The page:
If you're a young person who can't seem to get enough sleep, you're not alone: A new study led by San Diego State University Professor of Psychology Jean Twenge finds that adolescents today are sleeping fewer hours per night ...

Across Asia, liver cancer is linked to herbal remedies: study

October 18, 2017
Researchers have uncovered widespread evidence of a link between traditional Chinese herbal remedies and liver cancer across Asia, a study said Wednesday.

Eating better throughout adult years improves physical fitness in old age, suggests study

October 18, 2017
People who have a healthier diet throughout their adult lives are more likely to be stronger and fitter in older age than those who don't, according to a new study led by the University of Southampton.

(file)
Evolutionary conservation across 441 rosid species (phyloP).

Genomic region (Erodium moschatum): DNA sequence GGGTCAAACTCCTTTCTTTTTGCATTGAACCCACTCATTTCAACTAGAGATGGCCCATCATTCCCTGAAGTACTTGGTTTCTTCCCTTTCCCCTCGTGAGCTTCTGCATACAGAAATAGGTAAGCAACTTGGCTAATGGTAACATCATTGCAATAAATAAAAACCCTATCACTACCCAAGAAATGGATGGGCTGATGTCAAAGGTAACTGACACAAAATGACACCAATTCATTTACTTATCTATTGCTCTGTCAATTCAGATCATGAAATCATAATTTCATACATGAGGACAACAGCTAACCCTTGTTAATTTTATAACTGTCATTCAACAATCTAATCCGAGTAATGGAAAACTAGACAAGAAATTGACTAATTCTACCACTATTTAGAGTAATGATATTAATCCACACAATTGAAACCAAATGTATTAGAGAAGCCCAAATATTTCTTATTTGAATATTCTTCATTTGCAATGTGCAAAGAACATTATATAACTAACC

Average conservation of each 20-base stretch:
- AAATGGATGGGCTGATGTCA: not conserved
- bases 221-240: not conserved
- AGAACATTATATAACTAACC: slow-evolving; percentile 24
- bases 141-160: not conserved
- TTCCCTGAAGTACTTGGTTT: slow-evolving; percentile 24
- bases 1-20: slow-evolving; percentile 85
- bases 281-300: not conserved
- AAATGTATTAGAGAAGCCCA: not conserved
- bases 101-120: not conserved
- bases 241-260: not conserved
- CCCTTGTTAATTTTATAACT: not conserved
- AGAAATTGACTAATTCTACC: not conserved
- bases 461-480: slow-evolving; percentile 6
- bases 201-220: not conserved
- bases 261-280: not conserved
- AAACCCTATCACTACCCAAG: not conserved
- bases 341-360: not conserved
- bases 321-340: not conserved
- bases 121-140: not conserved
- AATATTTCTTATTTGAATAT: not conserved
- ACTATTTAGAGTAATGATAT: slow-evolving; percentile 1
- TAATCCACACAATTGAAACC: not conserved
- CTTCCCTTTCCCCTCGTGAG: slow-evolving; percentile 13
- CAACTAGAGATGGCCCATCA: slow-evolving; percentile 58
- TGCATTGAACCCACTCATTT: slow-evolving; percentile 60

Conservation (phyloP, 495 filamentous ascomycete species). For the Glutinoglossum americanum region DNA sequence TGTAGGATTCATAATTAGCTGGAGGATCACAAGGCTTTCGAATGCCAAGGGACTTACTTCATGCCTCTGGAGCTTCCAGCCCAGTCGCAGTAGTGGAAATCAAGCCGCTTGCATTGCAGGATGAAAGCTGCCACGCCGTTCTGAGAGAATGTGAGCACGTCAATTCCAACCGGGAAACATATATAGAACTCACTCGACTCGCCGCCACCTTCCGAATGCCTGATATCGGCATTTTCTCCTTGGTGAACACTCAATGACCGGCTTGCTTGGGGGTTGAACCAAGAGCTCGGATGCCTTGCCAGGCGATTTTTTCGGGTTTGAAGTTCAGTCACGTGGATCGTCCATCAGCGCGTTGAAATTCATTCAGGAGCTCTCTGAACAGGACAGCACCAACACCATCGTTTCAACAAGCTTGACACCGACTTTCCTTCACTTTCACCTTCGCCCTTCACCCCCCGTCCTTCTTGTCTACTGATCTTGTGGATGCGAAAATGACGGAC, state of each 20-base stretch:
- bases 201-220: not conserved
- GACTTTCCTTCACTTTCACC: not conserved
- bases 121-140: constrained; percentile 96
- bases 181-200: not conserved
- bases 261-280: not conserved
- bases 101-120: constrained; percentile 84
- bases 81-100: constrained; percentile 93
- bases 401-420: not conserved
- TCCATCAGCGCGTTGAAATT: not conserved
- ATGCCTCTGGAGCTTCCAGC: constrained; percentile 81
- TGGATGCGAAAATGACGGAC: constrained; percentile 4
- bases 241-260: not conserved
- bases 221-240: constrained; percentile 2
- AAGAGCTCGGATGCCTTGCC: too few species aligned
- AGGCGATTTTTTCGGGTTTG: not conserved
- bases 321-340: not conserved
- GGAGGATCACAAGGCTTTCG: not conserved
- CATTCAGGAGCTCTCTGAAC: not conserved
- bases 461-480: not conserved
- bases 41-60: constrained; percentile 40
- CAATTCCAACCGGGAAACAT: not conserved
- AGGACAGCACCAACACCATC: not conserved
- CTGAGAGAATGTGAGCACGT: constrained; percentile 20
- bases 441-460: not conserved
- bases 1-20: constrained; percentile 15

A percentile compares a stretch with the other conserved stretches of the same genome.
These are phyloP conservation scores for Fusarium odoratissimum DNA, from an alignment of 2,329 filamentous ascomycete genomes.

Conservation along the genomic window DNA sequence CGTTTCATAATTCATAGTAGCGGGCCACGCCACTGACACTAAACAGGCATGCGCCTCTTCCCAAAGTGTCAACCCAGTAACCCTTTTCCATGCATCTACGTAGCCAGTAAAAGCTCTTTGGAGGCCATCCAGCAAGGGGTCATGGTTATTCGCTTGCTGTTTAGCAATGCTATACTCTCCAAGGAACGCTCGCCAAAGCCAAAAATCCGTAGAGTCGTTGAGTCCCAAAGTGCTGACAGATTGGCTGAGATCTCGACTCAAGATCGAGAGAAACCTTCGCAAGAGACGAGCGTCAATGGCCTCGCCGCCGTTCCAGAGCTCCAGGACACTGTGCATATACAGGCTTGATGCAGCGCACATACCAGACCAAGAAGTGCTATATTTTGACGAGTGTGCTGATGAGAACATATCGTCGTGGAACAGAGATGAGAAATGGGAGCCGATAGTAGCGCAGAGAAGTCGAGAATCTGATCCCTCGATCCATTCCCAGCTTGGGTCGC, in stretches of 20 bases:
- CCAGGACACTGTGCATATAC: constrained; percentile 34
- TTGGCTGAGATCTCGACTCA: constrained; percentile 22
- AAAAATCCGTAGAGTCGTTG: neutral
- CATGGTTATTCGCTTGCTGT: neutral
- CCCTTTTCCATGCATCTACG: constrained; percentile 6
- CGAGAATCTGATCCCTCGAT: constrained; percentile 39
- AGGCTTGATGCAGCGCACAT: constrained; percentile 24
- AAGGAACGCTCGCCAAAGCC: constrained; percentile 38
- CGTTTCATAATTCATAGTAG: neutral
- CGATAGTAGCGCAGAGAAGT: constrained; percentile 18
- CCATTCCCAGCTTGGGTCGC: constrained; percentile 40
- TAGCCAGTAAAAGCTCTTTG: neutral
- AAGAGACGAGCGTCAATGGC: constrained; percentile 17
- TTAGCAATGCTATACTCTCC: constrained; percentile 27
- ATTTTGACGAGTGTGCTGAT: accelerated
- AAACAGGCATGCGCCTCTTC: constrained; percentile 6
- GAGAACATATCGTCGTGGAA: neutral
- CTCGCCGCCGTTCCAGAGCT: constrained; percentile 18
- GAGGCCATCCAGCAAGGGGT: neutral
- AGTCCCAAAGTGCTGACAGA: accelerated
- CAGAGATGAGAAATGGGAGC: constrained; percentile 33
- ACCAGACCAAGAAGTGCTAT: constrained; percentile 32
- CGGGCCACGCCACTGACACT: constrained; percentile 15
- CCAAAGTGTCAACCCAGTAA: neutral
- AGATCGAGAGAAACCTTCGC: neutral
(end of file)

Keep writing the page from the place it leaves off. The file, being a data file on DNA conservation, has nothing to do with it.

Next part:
Global calcium consumption appears low, especially in Asia

October 18, 2017
Daily calcium intake among adults appears to vary quite widely around the world in distinct regional patterns, according to a new systematic review of research data ahead of World Osteoporosis Day on Friday, Oct. 20.

New study: Nearly half of US medical care comes from emergency rooms

October 17, 2017
Nearly half of all US medical care is delivered by emergency departments, according to a new study by researchers at the University of Maryland School of Medicine (UMSOM). And in recent years, the percentage of care delivered ...

0 comments

Please sign in to add a comment. Registration is free, and takes less than a minute. Read more

Click here to reset your password.
Sign in to get notified via email when new comments are made.